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Nat Commun. 2015 Apr 30;6:7033. doi: 10.1038/ncomms8033.

Genetic similarity between cancers and comorbid Mendelian diseases identifies candidate driver genes.

Author information

1
1] Department of Systems Biology, Columbia University, 1130 St Nicholas Avenue, New York, New York 10032, USA [2] Department of Biomedical Informatics, Columbia University, 1130 St Nicholas Avenue, New York, New York 10032, USA.
2
1] Department of Systems Biology, Columbia University, 1130 St Nicholas Avenue, New York, New York 10032, USA [2] Department of Physics, Columbia University, 1130 St Nicholas Avenue, New York, New York 10032, USA.
3
Department of Systems Biology, Columbia University, 1130 St Nicholas Avenue, New York, New York 10032, USA.
4
1] Department of Medicine, University of Chicago, 900 E. 57th Street, Room 10160A, Chicago, Illinois 60637, USA [2] Computation Institute, University of Chicago, 900 E. 57th Street, Room 10160A, Chicago, Illinois 60637, USA [3] Institute for Genomics and Systems Biology, University of Chicago, 900 E. 57th Street, Room 10160A, Chicago, Illinois 60637, USA.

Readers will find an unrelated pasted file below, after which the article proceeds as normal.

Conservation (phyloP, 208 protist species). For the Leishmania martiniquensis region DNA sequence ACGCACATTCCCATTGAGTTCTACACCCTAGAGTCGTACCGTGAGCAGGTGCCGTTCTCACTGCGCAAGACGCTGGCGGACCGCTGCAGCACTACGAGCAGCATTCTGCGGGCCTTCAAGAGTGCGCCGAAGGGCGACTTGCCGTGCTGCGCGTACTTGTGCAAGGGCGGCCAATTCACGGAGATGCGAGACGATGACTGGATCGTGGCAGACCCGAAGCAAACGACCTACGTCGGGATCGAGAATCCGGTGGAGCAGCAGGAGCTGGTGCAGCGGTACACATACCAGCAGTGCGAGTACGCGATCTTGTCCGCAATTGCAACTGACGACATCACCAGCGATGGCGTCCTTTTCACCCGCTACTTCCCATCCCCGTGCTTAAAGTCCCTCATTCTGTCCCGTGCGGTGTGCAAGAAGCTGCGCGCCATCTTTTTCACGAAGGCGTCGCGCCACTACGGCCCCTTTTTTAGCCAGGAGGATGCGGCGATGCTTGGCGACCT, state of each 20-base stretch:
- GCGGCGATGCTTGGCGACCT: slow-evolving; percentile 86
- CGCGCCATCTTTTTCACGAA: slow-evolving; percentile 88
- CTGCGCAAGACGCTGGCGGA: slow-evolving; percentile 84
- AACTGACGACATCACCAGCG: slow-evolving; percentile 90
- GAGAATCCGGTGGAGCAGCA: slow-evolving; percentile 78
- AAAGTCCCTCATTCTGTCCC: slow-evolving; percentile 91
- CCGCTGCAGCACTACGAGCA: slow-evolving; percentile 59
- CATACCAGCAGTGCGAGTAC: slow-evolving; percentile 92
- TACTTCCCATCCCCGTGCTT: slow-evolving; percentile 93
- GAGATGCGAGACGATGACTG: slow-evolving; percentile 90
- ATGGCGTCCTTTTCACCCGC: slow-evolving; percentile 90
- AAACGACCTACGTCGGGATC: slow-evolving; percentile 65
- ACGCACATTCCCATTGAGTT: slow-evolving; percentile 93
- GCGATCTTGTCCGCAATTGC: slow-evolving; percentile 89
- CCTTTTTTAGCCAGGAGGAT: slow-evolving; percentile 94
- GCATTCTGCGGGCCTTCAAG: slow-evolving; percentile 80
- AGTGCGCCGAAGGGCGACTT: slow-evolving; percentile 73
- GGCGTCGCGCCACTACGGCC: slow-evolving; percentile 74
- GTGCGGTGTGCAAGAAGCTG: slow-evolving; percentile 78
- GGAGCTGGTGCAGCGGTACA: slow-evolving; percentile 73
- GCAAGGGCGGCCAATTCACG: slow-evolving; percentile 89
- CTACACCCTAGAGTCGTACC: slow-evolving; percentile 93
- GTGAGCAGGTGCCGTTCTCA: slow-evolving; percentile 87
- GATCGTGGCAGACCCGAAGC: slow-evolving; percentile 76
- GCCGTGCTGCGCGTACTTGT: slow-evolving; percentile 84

Abstract

Despite large-scale cancer genomics studies, key somatic mutations driving cancer, and their functional roles, remain elusive. Here, we propose that analysis of comorbidities of Mendelian diseases with cancers provides a novel, systematic way to discover new cancer genes. If germline genetic variation in Mendelian loci predisposes bearers to common cancers, the same loci may harbour cancer-associated somatic variation. Compilations of clinical records spanning over 100 million patients provide an unprecedented opportunity to assess clinical associations between Mendelian diseases and cancers. We systematically compare these comorbidities against recurrent somatic mutations from more than 5,000 patients across many cancers. Using multiple measures of genetic similarity, we show that a Mendelian disease and comorbid cancer indeed have genetic alterations of significant functional similarity. This result provides a basis to identify candidate drivers in cancers including melanoma and glioblastoma. Some Mendelian diseases demonstrate 'pan-cancer' comorbidity and shared genetics across cancers.

PMID:
25926297
PMCID:
PMC4416231
DOI:
10.1038/ncomms8033
[Indexed for MEDLINE]
Free PMC Article

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